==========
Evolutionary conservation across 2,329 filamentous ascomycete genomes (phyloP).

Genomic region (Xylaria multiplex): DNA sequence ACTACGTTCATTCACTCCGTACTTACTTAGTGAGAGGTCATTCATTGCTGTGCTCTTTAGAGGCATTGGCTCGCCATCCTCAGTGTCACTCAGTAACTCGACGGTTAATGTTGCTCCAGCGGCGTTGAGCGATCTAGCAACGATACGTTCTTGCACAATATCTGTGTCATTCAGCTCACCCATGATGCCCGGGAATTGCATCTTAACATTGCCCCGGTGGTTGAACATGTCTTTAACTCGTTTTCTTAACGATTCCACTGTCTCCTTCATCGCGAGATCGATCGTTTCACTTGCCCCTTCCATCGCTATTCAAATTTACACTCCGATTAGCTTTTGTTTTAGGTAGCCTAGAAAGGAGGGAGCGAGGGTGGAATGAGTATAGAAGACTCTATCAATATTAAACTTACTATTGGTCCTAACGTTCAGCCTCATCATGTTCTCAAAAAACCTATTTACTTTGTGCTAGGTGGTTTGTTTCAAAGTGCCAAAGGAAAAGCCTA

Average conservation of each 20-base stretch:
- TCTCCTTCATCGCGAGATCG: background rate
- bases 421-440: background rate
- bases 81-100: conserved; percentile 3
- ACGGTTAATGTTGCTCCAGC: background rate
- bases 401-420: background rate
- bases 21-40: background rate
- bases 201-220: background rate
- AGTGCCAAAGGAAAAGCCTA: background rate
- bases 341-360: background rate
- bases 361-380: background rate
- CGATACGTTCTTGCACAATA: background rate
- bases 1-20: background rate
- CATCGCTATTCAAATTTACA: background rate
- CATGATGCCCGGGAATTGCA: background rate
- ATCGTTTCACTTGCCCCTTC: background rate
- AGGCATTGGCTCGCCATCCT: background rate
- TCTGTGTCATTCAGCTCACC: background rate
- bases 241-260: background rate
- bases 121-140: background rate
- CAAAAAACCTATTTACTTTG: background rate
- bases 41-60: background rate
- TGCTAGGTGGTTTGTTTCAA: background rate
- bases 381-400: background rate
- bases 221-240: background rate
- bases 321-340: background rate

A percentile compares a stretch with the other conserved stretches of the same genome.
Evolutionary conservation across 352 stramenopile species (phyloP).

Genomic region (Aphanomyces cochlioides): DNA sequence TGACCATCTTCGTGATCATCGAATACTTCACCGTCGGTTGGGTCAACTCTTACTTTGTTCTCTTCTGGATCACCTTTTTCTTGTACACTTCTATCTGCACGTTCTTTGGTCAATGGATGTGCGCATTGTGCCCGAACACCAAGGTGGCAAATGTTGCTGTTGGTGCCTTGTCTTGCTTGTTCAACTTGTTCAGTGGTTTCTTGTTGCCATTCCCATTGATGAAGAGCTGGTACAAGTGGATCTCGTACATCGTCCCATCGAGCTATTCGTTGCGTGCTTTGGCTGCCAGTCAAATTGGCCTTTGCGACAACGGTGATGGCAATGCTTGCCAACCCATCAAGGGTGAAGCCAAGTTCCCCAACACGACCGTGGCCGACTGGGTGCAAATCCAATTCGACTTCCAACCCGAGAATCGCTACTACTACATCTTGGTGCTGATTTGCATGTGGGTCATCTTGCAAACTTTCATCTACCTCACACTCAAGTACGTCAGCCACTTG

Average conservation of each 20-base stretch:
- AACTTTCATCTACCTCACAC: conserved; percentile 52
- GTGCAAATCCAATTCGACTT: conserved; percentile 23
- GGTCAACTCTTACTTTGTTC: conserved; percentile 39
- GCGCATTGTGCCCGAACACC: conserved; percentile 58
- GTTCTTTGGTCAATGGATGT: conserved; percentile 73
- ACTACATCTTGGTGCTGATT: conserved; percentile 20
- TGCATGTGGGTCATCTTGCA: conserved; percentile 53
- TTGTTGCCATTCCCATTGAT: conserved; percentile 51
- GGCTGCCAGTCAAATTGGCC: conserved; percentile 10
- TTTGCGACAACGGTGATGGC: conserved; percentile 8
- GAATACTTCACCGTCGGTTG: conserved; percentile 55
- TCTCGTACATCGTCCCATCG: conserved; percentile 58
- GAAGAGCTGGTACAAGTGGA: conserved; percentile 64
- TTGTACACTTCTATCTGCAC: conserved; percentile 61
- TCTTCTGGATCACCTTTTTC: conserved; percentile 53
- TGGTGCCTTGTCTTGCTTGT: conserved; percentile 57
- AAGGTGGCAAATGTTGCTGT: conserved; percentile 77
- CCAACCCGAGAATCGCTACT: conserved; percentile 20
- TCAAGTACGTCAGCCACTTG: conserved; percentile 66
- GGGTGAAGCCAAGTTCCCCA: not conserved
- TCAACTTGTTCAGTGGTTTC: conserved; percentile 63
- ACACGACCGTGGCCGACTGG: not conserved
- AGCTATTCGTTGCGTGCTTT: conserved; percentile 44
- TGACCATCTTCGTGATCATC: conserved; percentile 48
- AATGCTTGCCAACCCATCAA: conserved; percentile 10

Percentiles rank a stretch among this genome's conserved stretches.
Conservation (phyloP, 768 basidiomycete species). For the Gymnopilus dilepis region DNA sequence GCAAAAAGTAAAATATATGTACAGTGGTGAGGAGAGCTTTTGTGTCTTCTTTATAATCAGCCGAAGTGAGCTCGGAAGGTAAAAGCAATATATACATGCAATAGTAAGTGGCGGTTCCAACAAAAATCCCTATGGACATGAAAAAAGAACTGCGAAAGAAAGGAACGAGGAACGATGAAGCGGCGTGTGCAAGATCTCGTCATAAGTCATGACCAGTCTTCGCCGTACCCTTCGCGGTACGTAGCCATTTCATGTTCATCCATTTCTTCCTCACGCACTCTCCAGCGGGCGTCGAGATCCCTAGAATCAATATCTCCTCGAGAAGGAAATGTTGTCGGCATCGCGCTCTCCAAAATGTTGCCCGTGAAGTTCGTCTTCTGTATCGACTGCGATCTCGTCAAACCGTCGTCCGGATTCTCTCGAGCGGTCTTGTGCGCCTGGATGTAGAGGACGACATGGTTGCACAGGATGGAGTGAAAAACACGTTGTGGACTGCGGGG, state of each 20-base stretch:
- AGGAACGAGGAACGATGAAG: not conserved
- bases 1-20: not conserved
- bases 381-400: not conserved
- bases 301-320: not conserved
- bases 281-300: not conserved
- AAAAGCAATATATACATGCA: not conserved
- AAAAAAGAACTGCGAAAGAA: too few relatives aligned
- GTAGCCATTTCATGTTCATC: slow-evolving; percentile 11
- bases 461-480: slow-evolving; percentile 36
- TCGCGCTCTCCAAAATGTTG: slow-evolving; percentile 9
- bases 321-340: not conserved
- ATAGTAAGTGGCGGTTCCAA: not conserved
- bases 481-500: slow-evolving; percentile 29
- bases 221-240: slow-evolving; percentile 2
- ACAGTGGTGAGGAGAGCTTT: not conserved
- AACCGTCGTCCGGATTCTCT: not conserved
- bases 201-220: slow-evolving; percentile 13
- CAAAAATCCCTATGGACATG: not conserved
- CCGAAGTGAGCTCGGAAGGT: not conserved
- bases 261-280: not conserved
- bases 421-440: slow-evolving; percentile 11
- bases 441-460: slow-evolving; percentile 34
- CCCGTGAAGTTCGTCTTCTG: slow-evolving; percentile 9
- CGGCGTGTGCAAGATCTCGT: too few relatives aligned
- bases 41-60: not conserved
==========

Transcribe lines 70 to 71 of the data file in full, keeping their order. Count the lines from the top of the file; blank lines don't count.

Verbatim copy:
- bases 321-340: not conserved
- ATAGTAAGTGGCGGTTCCAA: not conserved